Chesterfield Market Place railway station


Chesterfield Market Place railway station
Chesterfield Market Place
Location
Place Chesterfield
Area Derbyshire
Operations
Original company LD&ECR
Pre-grouping Great Central Railway
Post-grouping LNER
British Railways
History
8 March 1897 Opened as Chesterfield
1 January 1907 renamed Chesterfield Market Place
3 December 1951 Closed[1]
Disused railway stations in the United Kingdom
Closed railway stations in Britain
A B C D–F G H–J K–L M–O P–R S T–V W–Z
Portal icon UK Railways portal
The Hotel, named after the Duke of Portland, at present

Chesterfield Market Place was a railway station in the centre of the town of Chesterfield, England. It was opened by the Lancashire, Derbyshire and East Coast Railway in March 1897 and was the headquarters of the line. It was closed by British Railways in 1951 following a collapse of the Bolsover Tunnel. The station possessed four platforms on two islands - 1 & 2, 4 & 5. In the centre, in place of the missing platform 3, was a release line for the locomotives.[2] The adjacent goods depot was, at the time, the largest covered area in the town.

Leaving the station, the line travelled along an embankment 700 feet long at Horns Bridge, which passed, in turn, over the River Hipper, the Great Central Railway, the Midland Railway and the main road. It consisted of four brick arches and four girder spans, 63 feet high. From there, the line climbed at 1 in 100 as far as the first summit at the 501 yard Duckmanton Tunnel, to the station at Arkwright Town

Market Place station was situated on West Bars, adjacent to two old inns; the White Horse and the Bird in Hand. To take advantage of the additional custom generated by the railway, the owners of the White Horse, William Stones brewery of Sheffield, applied to build a new hotel. This was approved by the licensing magistrates in April 1898.

As the licensing laws of the time prevented a pub from closing down during rebuilding, the new hotel was built in two parts. Building of the first phase commenced on the site of the Bird in Hand which had closed and had recently been demolished, its licence being transferred to the refreshment rooms in Market Place station. When the first part was complete the licence was transferred from the White Horse, along with the landlord, Job Siddall. The second phase was then erected on the site of the White Horse. The hotel, named after the Duke of Portland, on whose estate much of the railway ran, was officially opened Christmas 1899 by the Earl of Rosebery Archibald Primrose.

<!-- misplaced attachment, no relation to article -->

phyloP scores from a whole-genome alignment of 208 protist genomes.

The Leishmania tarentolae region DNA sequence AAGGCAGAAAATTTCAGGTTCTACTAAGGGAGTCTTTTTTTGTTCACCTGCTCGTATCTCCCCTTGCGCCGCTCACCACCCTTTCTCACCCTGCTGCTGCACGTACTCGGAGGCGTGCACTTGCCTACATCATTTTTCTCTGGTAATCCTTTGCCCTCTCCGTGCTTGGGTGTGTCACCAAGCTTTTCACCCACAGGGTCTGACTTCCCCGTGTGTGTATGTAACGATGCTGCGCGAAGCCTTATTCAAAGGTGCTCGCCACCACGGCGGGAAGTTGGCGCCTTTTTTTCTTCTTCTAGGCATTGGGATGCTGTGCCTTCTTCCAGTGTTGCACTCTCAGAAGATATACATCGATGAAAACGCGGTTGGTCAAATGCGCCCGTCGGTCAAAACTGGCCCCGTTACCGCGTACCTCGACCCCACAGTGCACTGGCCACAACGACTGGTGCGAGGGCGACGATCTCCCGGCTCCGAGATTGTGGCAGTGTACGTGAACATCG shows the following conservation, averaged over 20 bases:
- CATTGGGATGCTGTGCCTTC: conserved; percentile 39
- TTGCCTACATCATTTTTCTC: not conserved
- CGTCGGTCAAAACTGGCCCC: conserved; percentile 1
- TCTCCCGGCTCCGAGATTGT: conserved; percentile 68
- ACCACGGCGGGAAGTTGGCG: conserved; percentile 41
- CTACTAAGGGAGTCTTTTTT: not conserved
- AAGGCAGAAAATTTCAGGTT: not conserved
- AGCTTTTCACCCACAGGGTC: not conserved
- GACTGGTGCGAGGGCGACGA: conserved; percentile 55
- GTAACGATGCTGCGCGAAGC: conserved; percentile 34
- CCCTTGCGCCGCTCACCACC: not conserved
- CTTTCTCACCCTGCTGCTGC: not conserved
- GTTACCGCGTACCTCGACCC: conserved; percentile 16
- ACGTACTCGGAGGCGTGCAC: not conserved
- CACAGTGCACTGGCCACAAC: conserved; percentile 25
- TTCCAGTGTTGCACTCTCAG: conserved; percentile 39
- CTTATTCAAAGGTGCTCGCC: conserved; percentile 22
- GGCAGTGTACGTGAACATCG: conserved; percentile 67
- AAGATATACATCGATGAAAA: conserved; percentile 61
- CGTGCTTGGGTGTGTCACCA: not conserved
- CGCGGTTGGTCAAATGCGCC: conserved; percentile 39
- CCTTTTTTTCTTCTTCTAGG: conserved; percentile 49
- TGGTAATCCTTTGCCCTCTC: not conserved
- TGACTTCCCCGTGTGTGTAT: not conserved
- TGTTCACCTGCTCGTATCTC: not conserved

Until 1927, the station was also served by Chesterfield Tramway which ran from Brampton to Whittington. A dead end spur was built near the station and was situated on Market Place.

See also

Chesterfield was, at one time, served by three railway stations. The other two are

References

  1. ^ Butt, R.V.J., (1995) The Directory of Railway Stations, Yeovil: Patrick Stephens
  2. ^ Cupit,T., Taylor, W., (1984 2nd.Ed.) The Lancashire, Derbyshire and East Coast Railway, Trowbridge: The Oakwood Press

External links

Former Services
Preceding station Disused railways Following station
Terminus   British Rail   Arkwright Town

Coordinates: 53°14′5.4″N 1°25′55.5″W / 53.234833°N 1.432083°W / 53.234833; -1.432083


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